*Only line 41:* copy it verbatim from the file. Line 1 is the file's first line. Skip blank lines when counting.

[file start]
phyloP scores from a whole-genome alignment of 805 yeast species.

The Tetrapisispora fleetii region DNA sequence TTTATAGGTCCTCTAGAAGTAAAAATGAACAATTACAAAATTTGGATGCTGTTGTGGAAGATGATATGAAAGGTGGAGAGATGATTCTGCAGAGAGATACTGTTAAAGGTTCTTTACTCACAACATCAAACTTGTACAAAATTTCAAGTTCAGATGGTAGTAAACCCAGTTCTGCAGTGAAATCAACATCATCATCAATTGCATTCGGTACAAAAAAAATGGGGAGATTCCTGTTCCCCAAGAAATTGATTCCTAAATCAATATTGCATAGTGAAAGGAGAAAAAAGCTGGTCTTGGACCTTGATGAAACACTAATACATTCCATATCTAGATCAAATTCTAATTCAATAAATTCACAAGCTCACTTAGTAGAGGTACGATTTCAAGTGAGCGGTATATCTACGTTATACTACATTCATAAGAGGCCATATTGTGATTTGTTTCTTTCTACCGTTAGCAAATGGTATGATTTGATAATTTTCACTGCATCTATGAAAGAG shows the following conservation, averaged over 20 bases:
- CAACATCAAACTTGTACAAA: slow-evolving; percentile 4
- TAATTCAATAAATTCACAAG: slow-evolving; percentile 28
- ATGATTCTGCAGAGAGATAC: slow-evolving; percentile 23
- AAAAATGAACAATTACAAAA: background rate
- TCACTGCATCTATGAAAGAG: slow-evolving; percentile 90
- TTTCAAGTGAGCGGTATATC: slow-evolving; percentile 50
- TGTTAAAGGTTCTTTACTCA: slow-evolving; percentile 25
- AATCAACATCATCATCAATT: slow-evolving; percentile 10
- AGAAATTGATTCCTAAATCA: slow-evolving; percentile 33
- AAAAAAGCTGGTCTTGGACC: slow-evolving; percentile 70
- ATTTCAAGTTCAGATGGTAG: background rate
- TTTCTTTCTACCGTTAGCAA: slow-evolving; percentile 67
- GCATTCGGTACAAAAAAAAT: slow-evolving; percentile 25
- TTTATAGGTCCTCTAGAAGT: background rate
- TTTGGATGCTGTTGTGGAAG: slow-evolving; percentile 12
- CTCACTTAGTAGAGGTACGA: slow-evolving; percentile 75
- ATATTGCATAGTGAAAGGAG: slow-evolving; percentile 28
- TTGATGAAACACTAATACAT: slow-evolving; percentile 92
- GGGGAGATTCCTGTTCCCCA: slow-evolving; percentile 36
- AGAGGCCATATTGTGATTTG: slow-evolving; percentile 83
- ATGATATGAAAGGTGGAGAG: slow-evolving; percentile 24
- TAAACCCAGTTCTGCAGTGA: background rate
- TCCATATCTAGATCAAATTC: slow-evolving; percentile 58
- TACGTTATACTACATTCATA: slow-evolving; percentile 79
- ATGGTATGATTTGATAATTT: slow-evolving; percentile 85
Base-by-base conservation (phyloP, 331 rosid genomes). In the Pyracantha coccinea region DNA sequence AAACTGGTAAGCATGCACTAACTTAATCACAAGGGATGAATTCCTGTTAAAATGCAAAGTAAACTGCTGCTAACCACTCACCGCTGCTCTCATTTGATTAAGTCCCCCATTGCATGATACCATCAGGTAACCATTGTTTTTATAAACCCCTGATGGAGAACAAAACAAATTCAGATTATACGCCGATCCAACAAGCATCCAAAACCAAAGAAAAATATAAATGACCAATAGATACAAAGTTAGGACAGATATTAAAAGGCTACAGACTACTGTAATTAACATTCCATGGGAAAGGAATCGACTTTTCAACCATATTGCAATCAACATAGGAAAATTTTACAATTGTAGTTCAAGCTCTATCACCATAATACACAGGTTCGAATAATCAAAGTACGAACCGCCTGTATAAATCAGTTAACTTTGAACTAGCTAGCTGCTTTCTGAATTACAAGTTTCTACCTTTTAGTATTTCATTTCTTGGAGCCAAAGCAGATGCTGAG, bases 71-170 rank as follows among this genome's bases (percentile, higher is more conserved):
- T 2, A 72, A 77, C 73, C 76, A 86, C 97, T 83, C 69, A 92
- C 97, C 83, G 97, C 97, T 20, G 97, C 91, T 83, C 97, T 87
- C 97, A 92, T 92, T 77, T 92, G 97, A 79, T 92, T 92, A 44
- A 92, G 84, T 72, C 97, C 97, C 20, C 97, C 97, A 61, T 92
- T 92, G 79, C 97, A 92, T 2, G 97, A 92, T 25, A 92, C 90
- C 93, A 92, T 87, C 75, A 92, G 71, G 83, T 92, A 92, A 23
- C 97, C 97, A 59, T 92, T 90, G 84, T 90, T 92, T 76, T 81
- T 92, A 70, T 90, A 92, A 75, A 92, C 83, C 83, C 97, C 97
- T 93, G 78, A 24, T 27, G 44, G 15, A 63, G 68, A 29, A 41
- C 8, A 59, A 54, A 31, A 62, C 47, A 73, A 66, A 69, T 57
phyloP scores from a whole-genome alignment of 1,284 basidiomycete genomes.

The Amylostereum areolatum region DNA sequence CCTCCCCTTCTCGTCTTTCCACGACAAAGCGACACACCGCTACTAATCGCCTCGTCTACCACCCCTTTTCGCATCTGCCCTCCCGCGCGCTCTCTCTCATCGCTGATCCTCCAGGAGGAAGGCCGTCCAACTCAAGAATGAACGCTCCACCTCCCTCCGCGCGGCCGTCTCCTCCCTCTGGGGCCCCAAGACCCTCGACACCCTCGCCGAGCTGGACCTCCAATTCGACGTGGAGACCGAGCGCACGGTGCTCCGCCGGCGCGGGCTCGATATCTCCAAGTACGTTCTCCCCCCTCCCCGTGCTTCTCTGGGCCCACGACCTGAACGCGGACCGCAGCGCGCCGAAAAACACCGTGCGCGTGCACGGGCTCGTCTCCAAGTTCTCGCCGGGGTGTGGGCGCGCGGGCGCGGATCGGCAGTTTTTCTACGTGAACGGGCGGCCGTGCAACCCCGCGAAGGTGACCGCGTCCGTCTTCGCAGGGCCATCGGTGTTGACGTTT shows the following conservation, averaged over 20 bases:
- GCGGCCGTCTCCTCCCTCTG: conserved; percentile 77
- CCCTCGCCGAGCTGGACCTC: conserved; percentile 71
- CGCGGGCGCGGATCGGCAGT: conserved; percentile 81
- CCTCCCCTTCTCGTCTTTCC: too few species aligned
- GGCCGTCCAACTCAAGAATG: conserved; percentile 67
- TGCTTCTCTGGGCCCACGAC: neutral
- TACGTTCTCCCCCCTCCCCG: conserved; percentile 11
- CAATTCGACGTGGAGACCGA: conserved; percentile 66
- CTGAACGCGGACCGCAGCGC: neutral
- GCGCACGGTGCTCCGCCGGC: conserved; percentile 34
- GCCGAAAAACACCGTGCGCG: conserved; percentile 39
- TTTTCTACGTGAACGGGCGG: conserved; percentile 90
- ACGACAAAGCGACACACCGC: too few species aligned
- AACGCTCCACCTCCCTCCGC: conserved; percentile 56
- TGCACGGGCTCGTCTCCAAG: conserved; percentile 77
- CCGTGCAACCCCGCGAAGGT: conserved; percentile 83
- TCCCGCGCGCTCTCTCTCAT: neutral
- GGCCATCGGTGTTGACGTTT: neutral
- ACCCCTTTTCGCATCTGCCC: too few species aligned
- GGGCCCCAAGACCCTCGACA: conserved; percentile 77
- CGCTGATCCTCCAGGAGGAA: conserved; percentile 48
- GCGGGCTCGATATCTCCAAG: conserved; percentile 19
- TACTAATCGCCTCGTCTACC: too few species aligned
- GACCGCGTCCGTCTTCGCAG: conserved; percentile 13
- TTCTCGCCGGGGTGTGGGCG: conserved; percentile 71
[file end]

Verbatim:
- GCGGCCGTCTCCTCCCTCTG: conserved; percentile 77